Risk Analysis: Failed Company Early Employee vs. Founder

One of the weird things about being in VC now for almost 5 years, is that there are some topics on VC Twitter that feel like groundhogs days. They are debated in earnest at least once a year, and nobody in that conversation seems to remember or care that this happened exactly the same way a year prior. I think this probably happens in many crevices of the internet, that is just the one that I occupy most time in so I see it very plainly.

One of those groundhog day topics is the VC Twitter version of oppression olympics. It’s the discussion about what is riskier: to be an early employee or to be a founder. The funny part about this topic is that most of the people who weigh in are founders. They weigh in as if they can speak for both founders and employees even though they have only been founders. In many cases, they are airing out their own traumatic founder experience and can’t imagine someone else saying that their experience could be more (or equally) difficult. Especially if those people are their own previous employees who they paid when they were depriving themselves of any salary. I get it, being a founder is an extremely isolating, expensive, and overwhelming experience. And I don’t want to take that away from anyone.

My experience though has only been as an early employee at Pre-Seed/Seed* companies that failed. The conversation I think we aren’t having enough is how to process your work product and history after a company you worked for fails. Especially as that pertains to your own feelings of self-worth. From my perspective, in every early startup I worked for, I was underpaid, overworked, and had few (or 0) coworkers to lean on or to learn from. If I had to pick the most important part of the riskiness equation though that made the early employee role that much more risky for me is that in those roles, I didn’t actually learn any skills. Instead, because I was constantly reacting to ever changing inputs, I had to rely on what I already knew to produce some semblance of a useful output. If I didn’t know something, Google was my best friend. The expectation at an early stage company is that as the company grows, the resources it has grows. Those resources can be used to help you hire a team, to get you access to information databases, to increase your pay. But what happens if those resources never arrive?

As a non-technical early employee, so much of the work that I did at the startups I worked for was very tedious, very unsophisticated labor. The lasting impact, in many cases, was nil because things changed so constantly. You didn’t know if anything you built or created would last until the next week. In my first role, I was in charge of supporting one person on the team to help her collect data into her spreadsheet to track the sustainability of the company. Then I moved into a more R&D role to explore a product launch (the product never materialized). In my next role, at a second startup, not a single one of the projects I managed actually materialized. So after a few months of that, the CEO transitioned me into more of a sounding board/advisor role where I was basically just performing emotional labor. Even in my early days at Precursor, I spent much of my time building (and then scrapping) CRMs, and tracking down a lot of paper trails. The administrative labor was overwhelming.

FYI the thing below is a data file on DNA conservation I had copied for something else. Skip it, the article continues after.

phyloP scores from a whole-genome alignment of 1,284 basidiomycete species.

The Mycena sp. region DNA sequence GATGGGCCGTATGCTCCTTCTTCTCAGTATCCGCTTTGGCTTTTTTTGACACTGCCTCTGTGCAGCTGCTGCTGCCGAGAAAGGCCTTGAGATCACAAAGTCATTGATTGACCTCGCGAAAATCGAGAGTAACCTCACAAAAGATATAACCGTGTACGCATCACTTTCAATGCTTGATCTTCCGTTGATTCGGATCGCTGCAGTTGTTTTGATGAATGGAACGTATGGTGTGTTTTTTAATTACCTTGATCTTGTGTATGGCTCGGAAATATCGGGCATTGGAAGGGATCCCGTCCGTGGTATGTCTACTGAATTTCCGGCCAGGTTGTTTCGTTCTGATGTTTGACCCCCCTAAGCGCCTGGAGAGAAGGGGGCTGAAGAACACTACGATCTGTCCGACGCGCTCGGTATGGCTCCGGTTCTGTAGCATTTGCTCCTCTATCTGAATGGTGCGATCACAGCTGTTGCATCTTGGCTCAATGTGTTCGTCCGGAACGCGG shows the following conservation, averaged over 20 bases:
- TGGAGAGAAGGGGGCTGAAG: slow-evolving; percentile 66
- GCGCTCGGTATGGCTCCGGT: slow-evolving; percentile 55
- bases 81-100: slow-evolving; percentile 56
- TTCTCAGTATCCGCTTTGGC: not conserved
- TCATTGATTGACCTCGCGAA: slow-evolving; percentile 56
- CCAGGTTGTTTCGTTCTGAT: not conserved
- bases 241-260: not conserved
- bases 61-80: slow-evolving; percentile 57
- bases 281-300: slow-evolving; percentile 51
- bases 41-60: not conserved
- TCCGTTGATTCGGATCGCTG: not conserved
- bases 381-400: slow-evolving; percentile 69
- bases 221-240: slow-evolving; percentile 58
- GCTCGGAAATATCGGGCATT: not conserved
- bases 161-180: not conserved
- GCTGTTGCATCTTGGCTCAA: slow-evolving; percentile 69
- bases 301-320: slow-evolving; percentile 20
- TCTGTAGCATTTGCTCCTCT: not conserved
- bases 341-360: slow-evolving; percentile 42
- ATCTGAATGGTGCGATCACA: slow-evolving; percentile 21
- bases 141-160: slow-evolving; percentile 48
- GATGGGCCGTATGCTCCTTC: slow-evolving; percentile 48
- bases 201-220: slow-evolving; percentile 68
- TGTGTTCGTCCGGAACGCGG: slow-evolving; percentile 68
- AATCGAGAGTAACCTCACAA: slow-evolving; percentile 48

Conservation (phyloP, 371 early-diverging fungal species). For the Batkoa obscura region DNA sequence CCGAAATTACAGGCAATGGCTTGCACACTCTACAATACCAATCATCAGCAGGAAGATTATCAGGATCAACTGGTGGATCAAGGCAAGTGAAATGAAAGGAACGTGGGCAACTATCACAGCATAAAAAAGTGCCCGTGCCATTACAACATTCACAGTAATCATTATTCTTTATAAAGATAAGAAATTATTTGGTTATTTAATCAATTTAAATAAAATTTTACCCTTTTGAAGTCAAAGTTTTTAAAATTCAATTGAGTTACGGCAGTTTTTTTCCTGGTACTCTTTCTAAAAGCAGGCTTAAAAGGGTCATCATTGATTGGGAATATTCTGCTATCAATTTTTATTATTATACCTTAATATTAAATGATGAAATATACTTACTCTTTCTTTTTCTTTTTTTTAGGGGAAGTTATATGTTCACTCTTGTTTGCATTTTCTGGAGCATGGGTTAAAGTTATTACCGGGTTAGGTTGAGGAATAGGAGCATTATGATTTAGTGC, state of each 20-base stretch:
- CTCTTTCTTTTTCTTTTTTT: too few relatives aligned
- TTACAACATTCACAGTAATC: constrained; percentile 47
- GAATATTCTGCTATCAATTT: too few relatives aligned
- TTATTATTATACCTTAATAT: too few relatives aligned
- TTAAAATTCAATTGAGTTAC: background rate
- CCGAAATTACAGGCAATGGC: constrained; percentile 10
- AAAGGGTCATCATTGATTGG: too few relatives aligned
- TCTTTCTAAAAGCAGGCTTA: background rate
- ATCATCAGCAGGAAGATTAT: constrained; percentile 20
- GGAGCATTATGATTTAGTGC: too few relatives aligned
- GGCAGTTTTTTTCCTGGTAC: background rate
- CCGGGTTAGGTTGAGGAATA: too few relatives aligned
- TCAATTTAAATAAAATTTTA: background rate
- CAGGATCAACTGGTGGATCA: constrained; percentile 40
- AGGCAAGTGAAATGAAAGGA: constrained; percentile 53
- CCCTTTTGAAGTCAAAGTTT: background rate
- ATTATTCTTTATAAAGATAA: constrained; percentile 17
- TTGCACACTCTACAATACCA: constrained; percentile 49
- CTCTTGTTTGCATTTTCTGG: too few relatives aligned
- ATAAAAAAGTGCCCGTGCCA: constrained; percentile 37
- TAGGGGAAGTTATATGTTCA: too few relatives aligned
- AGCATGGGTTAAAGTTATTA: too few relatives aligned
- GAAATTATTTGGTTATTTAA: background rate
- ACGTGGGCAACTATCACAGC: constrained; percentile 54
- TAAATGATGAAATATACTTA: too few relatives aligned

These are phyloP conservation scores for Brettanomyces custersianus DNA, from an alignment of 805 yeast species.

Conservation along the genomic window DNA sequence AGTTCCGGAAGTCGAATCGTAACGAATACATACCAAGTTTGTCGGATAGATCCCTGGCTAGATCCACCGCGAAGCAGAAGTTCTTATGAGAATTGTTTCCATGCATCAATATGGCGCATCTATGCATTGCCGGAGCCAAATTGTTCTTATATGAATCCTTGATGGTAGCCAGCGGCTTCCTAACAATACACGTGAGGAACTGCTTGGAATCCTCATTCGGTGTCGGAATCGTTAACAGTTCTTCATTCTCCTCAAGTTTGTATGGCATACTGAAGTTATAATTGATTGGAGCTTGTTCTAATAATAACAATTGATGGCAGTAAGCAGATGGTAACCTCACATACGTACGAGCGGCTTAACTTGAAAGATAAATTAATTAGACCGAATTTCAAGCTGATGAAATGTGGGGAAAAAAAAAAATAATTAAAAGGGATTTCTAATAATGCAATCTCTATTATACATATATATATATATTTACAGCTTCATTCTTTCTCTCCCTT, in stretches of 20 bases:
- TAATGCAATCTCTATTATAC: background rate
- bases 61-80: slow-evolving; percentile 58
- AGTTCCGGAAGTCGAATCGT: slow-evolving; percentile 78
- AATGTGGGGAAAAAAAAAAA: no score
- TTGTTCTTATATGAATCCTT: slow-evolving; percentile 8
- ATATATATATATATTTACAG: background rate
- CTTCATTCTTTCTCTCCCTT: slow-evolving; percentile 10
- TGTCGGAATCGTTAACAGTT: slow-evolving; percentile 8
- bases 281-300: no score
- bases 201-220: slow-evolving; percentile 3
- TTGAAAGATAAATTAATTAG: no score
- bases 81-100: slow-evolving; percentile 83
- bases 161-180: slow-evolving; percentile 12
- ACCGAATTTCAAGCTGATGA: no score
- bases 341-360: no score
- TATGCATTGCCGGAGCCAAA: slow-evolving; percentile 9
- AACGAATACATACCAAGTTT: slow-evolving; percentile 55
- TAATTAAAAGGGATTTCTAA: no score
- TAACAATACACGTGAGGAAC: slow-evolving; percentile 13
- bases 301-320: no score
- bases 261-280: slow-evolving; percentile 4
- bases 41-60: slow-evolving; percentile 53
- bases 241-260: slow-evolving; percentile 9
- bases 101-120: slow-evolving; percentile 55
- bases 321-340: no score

The hard part too about the employee vs. founder conversation is there is a strong bias towards founders. They are the avengers, the masterminds, the leaders. So as a result, “failed founder” has a certain gravitas to it that failed employee does not.

In my work as an early employee, on the good days, what I gained was perspective. I was given a spot in a growing ecosystem that I cared a lot about and so I was able to use that vantage point to better understand how I wanted to navigate that ecosystem. On the bad days, I was so exhausted by my ever-growing workload that I was in a constant fight or flight mode – unclear where I could even fly towards…

Obviously, things turn out well in the end. The third startup – Precursor – ends up not failing, my role expands and I get to grow in my own skills and experience. But I want to be honest about my early experiences so that others know what the real cost of joining an early company can be. I am also using my new position as an investor in companies to coach founders I work with on how they can be more thoughtful about their early employees and my hope is that this next generation of early employees receive the skills, experience and knowledge they need to fly towards something amazing.

*I can’t speak to the risk/reward profile to employees who join Seed+ companies

Inspiration from this post comes from:

1) a few conversations I’ve had with our MBA interns who are thinking about that first employee role at startups

2) a few conversations I’ve had with our founders – many of whom who have been founders before, but few of whom have been early employees are failed companies before

3) Yoni’s recent post – so honest, loved it!

4) Karla’s recent post really spoke to me and this is exactly the type of leader I hope to become, which requires being honest about the work I’ve done and how it impacted me

5) Ashley Ford’s interview on Brene Brown’s podcast about her memoir. Her decision to own her own story despite whether or not it implicated others is powerful and I plan to do the same. My story is mine.

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